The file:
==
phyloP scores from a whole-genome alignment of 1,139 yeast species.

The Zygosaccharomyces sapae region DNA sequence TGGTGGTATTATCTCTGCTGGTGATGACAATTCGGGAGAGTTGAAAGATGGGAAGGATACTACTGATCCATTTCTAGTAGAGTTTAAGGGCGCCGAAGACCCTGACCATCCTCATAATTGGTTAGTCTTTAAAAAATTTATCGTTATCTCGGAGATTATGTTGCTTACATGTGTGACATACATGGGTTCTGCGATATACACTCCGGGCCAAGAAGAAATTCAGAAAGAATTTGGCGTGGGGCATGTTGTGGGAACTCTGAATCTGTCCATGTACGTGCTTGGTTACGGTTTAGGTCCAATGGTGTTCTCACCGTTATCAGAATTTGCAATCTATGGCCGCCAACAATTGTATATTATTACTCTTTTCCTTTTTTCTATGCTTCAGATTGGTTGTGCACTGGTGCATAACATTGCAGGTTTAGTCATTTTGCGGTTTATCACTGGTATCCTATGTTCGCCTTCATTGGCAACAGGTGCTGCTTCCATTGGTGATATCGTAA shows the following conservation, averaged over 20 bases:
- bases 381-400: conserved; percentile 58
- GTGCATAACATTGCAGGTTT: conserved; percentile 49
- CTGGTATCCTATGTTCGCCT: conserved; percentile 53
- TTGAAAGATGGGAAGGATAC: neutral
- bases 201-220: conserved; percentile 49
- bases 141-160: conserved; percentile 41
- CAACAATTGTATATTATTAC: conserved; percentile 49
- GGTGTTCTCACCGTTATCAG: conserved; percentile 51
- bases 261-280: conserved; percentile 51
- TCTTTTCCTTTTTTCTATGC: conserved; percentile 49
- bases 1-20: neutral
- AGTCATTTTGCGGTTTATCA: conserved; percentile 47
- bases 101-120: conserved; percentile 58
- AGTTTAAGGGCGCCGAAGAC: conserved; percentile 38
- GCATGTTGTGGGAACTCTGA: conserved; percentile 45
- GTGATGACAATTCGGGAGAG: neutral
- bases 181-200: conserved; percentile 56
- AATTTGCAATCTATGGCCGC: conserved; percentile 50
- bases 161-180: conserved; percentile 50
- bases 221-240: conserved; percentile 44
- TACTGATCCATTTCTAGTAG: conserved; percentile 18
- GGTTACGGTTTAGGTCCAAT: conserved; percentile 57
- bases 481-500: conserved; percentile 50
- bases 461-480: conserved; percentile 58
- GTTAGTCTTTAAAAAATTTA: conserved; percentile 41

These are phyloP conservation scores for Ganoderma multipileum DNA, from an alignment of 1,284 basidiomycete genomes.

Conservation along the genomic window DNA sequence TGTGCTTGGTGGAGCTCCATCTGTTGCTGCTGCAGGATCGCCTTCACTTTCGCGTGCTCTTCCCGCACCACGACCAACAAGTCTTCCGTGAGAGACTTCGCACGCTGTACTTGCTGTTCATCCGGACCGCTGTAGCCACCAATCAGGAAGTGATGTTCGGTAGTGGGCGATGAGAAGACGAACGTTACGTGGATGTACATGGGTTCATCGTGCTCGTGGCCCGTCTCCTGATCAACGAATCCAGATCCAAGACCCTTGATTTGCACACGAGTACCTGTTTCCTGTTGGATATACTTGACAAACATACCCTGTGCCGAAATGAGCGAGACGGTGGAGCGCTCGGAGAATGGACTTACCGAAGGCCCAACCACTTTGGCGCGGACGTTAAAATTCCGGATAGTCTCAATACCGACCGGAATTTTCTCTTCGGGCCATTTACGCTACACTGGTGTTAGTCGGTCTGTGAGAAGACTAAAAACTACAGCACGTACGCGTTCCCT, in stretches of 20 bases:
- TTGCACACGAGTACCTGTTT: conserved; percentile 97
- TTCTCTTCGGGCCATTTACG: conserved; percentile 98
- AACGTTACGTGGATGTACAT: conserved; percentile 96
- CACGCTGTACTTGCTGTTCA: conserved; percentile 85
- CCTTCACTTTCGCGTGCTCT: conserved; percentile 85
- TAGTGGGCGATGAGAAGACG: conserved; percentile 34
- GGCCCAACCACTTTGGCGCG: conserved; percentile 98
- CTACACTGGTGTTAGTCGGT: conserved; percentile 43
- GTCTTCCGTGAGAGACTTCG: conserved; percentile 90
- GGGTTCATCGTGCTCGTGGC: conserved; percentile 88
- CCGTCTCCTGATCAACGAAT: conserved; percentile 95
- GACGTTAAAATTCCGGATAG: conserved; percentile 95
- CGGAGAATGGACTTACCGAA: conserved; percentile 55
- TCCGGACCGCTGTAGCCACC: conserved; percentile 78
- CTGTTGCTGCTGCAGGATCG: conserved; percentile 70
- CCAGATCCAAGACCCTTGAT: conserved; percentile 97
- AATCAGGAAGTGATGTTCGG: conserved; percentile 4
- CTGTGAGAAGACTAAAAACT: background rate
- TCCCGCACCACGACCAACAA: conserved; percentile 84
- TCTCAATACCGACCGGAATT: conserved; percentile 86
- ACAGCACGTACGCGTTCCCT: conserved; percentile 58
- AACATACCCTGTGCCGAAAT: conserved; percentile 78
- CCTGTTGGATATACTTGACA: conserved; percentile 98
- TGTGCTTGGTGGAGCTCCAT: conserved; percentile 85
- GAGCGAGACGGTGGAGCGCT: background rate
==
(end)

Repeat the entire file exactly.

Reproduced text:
phyloP scores from a whole-genome alignment of 1,139 yeast species.

The Zygosaccharomyces sapae region DNA sequence TGGTGGTATTATCTCTGCTGGTGATGACAATTCGGGAGAGTTGAAAGATGGGAAGGATACTACTGATCCATTTCTAGTAGAGTTTAAGGGCGCCGAAGACCCTGACCATCCTCATAATTGGTTAGTCTTTAAAAAATTTATCGTTATCTCGGAGATTATGTTGCTTACATGTGTGACATACATGGGTTCTGCGATATACACTCCGGGCCAAGAAGAAATTCAGAAAGAATTTGGCGTGGGGCATGTTGTGGGAACTCTGAATCTGTCCATGTACGTGCTTGGTTACGGTTTAGGTCCAATGGTGTTCTCACCGTTATCAGAATTTGCAATCTATGGCCGCCAACAATTGTATATTATTACTCTTTTCCTTTTTTCTATGCTTCAGATTGGTTGTGCACTGGTGCATAACATTGCAGGTTTAGTCATTTTGCGGTTTATCACTGGTATCCTATGTTCGCCTTCATTGGCAACAGGTGCTGCTTCCATTGGTGATATCGTAA shows the following conservation, averaged over 20 bases:
- bases 381-400: conserved; percentile 58
- GTGCATAACATTGCAGGTTT: conserved; percentile 49
- CTGGTATCCTATGTTCGCCT: conserved; percentile 53
- TTGAAAGATGGGAAGGATAC: neutral
- bases 201-220: conserved; percentile 49
- bases 141-160: conserved; percentile 41
- CAACAATTGTATATTATTAC: conserved; percentile 49
- GGTGTTCTCACCGTTATCAG: conserved; percentile 51
- bases 261-280: conserved; percentile 51
- TCTTTTCCTTTTTTCTATGC: conserved; percentile 49
- bases 1-20: neutral
- AGTCATTTTGCGGTTTATCA: conserved; percentile 47
- bases 101-120: conserved; percentile 58
- AGTTTAAGGGCGCCGAAGAC: conserved; percentile 38
- GCATGTTGTGGGAACTCTGA: conserved; percentile 45
- GTGATGACAATTCGGGAGAG: neutral
- bases 181-200: conserved; percentile 56
- AATTTGCAATCTATGGCCGC: conserved; percentile 50
- bases 161-180: conserved; percentile 50
- bases 221-240: conserved; percentile 44
- TACTGATCCATTTCTAGTAG: conserved; percentile 18
- GGTTACGGTTTAGGTCCAAT: conserved; percentile 57
- bases 481-500: conserved; percentile 50
- bases 461-480: conserved; percentile 58
- GTTAGTCTTTAAAAAATTTA: conserved; percentile 41

These are phyloP conservation scores for Ganoderma multipileum DNA, from an alignment of 1,284 basidiomycete genomes.

Conservation along the genomic window DNA sequence TGTGCTTGGTGGAGCTCCATCTGTTGCTGCTGCAGGATCGCCTTCACTTTCGCGTGCTCTTCCCGCACCACGACCAACAAGTCTTCCGTGAGAGACTTCGCACGCTGTACTTGCTGTTCATCCGGACCGCTGTAGCCACCAATCAGGAAGTGATGTTCGGTAGTGGGCGATGAGAAGACGAACGTTACGTGGATGTACATGGGTTCATCGTGCTCGTGGCCCGTCTCCTGATCAACGAATCCAGATCCAAGACCCTTGATTTGCACACGAGTACCTGTTTCCTGTTGGATATACTTGACAAACATACCCTGTGCCGAAATGAGCGAGACGGTGGAGCGCTCGGAGAATGGACTTACCGAAGGCCCAACCACTTTGGCGCGGACGTTAAAATTCCGGATAGTCTCAATACCGACCGGAATTTTCTCTTCGGGCCATTTACGCTACACTGGTGTTAGTCGGTCTGTGAGAAGACTAAAAACTACAGCACGTACGCGTTCCCT, in stretches of 20 bases:
- TTGCACACGAGTACCTGTTT: conserved; percentile 97
- TTCTCTTCGGGCCATTTACG: conserved; percentile 98
- AACGTTACGTGGATGTACAT: conserved; percentile 96
- CACGCTGTACTTGCTGTTCA: conserved; percentile 85
- CCTTCACTTTCGCGTGCTCT: conserved; percentile 85
- TAGTGGGCGATGAGAAGACG: conserved; percentile 34
- GGCCCAACCACTTTGGCGCG: conserved; percentile 98
- CTACACTGGTGTTAGTCGGT: conserved; percentile 43
- GTCTTCCGTGAGAGACTTCG: conserved; percentile 90
- GGGTTCATCGTGCTCGTGGC: conserved; percentile 88
- CCGTCTCCTGATCAACGAAT: conserved; percentile 95
- GACGTTAAAATTCCGGATAG: conserved; percentile 95
- CGGAGAATGGACTTACCGAA: conserved; percentile 55
- TCCGGACCGCTGTAGCCACC: conserved; percentile 78
- CTGTTGCTGCTGCAGGATCG: conserved; percentile 70
- CCAGATCCAAGACCCTTGAT: conserved; percentile 97
- AATCAGGAAGTGATGTTCGG: conserved; percentile 4
- CTGTGAGAAGACTAAAAACT: background rate
- TCCCGCACCACGACCAACAA: conserved; percentile 84
- TCTCAATACCGACCGGAATT: conserved; percentile 86
- ACAGCACGTACGCGTTCCCT: conserved; percentile 58
- AACATACCCTGTGCCGAAAT: conserved; percentile 78
- CCTGTTGGATATACTTGACA: conserved; percentile 98
- TGTGCTTGGTGGAGCTCCAT: conserved; percentile 85
- GAGCGAGACGGTGGAGCGCT: background rate